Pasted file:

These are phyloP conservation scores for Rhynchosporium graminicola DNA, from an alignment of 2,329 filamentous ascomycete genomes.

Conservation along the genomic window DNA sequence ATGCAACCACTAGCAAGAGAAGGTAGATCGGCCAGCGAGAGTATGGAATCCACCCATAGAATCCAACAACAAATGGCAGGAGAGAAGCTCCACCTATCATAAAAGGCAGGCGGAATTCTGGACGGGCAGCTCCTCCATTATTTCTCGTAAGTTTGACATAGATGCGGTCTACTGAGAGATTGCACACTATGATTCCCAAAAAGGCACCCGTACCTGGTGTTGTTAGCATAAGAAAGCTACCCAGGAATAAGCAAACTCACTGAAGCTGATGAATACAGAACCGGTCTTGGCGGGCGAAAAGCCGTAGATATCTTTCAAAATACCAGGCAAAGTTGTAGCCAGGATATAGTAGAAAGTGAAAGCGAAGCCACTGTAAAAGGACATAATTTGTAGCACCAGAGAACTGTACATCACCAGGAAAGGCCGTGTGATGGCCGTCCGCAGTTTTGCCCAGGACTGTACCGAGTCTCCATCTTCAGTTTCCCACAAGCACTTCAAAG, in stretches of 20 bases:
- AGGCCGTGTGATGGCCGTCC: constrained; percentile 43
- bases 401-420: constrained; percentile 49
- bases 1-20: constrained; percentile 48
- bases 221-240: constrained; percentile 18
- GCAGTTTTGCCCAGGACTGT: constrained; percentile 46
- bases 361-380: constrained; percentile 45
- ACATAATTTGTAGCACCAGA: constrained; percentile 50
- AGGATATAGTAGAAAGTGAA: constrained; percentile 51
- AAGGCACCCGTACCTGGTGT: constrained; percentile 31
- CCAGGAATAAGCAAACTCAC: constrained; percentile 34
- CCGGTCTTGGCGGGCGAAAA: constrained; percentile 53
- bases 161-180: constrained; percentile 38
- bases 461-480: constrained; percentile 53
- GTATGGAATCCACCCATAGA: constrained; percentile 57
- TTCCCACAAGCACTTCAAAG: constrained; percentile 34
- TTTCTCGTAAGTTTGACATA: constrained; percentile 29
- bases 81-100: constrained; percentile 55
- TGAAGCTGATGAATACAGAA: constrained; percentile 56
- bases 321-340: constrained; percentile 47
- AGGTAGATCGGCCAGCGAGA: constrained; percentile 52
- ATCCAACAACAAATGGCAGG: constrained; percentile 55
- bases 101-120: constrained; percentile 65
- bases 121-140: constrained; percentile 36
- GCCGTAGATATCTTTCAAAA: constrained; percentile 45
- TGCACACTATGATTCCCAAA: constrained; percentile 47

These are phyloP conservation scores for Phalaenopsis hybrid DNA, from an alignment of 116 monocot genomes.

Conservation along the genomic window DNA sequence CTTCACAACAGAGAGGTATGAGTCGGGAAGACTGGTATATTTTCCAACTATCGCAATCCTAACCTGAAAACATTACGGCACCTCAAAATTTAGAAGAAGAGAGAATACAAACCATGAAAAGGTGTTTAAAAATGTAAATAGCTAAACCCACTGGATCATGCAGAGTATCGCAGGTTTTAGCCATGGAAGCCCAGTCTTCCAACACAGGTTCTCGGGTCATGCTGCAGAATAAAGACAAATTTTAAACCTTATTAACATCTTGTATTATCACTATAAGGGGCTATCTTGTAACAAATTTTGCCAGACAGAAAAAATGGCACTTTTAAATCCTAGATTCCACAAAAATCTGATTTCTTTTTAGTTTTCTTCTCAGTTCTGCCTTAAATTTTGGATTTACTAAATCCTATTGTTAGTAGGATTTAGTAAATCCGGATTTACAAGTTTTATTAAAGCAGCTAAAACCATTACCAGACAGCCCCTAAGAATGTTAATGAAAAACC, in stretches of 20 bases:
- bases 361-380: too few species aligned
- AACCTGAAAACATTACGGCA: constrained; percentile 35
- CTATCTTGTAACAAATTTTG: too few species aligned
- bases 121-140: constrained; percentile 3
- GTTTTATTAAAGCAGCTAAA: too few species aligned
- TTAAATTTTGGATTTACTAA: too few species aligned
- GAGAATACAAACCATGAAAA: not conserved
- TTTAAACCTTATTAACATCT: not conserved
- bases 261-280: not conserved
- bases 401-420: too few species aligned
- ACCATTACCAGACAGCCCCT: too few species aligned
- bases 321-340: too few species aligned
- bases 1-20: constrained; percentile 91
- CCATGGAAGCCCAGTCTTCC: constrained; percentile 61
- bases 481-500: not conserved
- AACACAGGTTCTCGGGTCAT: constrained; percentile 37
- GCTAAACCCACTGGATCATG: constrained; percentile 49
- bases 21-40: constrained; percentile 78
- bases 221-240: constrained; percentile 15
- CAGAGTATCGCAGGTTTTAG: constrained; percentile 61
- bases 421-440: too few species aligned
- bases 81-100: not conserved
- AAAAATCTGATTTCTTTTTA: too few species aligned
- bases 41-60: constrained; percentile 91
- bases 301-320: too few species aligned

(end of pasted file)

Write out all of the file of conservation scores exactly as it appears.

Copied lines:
These are phyloP conservation scores for Rhynchosporium graminicola DNA, from an alignment of 2,329 filamentous ascomycete genomes.

Conservation along the genomic window DNA sequence ATGCAACCACTAGCAAGAGAAGGTAGATCGGCCAGCGAGAGTATGGAATCCACCCATAGAATCCAACAACAAATGGCAGGAGAGAAGCTCCACCTATCATAAAAGGCAGGCGGAATTCTGGACGGGCAGCTCCTCCATTATTTCTCGTAAGTTTGACATAGATGCGGTCTACTGAGAGATTGCACACTATGATTCCCAAAAAGGCACCCGTACCTGGTGTTGTTAGCATAAGAAAGCTACCCAGGAATAAGCAAACTCACTGAAGCTGATGAATACAGAACCGGTCTTGGCGGGCGAAAAGCCGTAGATATCTTTCAAAATACCAGGCAAAGTTGTAGCCAGGATATAGTAGAAAGTGAAAGCGAAGCCACTGTAAAAGGACATAATTTGTAGCACCAGAGAACTGTACATCACCAGGAAAGGCCGTGTGATGGCCGTCCGCAGTTTTGCCCAGGACTGTACCGAGTCTCCATCTTCAGTTTCCCACAAGCACTTCAAAG, in stretches of 20 bases:
- AGGCCGTGTGATGGCCGTCC: constrained; percentile 43
- bases 401-420: constrained; percentile 49
- bases 1-20: constrained; percentile 48
- bases 221-240: constrained; percentile 18
- GCAGTTTTGCCCAGGACTGT: constrained; percentile 46
- bases 361-380: constrained; percentile 45
- ACATAATTTGTAGCACCAGA: constrained; percentile 50
- AGGATATAGTAGAAAGTGAA: constrained; percentile 51
- AAGGCACCCGTACCTGGTGT: constrained; percentile 31
- CCAGGAATAAGCAAACTCAC: constrained; percentile 34
- CCGGTCTTGGCGGGCGAAAA: constrained; percentile 53
- bases 161-180: constrained; percentile 38
- bases 461-480: constrained; percentile 53
- GTATGGAATCCACCCATAGA: constrained; percentile 57
- TTCCCACAAGCACTTCAAAG: constrained; percentile 34
- TTTCTCGTAAGTTTGACATA: constrained; percentile 29
- bases 81-100: constrained; percentile 55
- TGAAGCTGATGAATACAGAA: constrained; percentile 56
- bases 321-340: constrained; percentile 47
- AGGTAGATCGGCCAGCGAGA: constrained; percentile 52
- ATCCAACAACAAATGGCAGG: constrained; percentile 55
- bases 101-120: constrained; percentile 65
- bases 121-140: constrained; percentile 36
- GCCGTAGATATCTTTCAAAA: constrained; percentile 45
- TGCACACTATGATTCCCAAA: constrained; percentile 47

These are phyloP conservation scores for Phalaenopsis hybrid DNA, from an alignment of 116 monocot genomes.

Conservation along the genomic window DNA sequence CTTCACAACAGAGAGGTATGAGTCGGGAAGACTGGTATATTTTCCAACTATCGCAATCCTAACCTGAAAACATTACGGCACCTCAAAATTTAGAAGAAGAGAGAATACAAACCATGAAAAGGTGTTTAAAAATGTAAATAGCTAAACCCACTGGATCATGCAGAGTATCGCAGGTTTTAGCCATGGAAGCCCAGTCTTCCAACACAGGTTCTCGGGTCATGCTGCAGAATAAAGACAAATTTTAAACCTTATTAACATCTTGTATTATCACTATAAGGGGCTATCTTGTAACAAATTTTGCCAGACAGAAAAAATGGCACTTTTAAATCCTAGATTCCACAAAAATCTGATTTCTTTTTAGTTTTCTTCTCAGTTCTGCCTTAAATTTTGGATTTACTAAATCCTATTGTTAGTAGGATTTAGTAAATCCGGATTTACAAGTTTTATTAAAGCAGCTAAAACCATTACCAGACAGCCCCTAAGAATGTTAATGAAAAACC, in stretches of 20 bases:
- bases 361-380: too few species aligned
- AACCTGAAAACATTACGGCA: constrained; percentile 35
- CTATCTTGTAACAAATTTTG: too few species aligned
- bases 121-140: constrained; percentile 3
- GTTTTATTAAAGCAGCTAAA: too few species aligned
- TTAAATTTTGGATTTACTAA: too few species aligned
- GAGAATACAAACCATGAAAA: not conserved
- TTTAAACCTTATTAACATCT: not conserved
- bases 261-280: not conserved
- bases 401-420: too few species aligned
- ACCATTACCAGACAGCCCCT: too few species aligned
- bases 321-340: too few species aligned
- bases 1-20: constrained; percentile 91
- CCATGGAAGCCCAGTCTTCC: constrained; percentile 61
- bases 481-500: not conserved
- AACACAGGTTCTCGGGTCAT: constrained; percentile 37
- GCTAAACCCACTGGATCATG: constrained; percentile 49
- bases 21-40: constrained; percentile 78
- bases 221-240: constrained; percentile 15
- CAGAGTATCGCAGGTTTTAG: constrained; percentile 61
- bases 421-440: too few species aligned
- bases 81-100: not conserved
- AAAAATCTGATTTCTTTTTA: too few species aligned
- bases 41-60: constrained; percentile 91
- bases 301-320: too few species aligned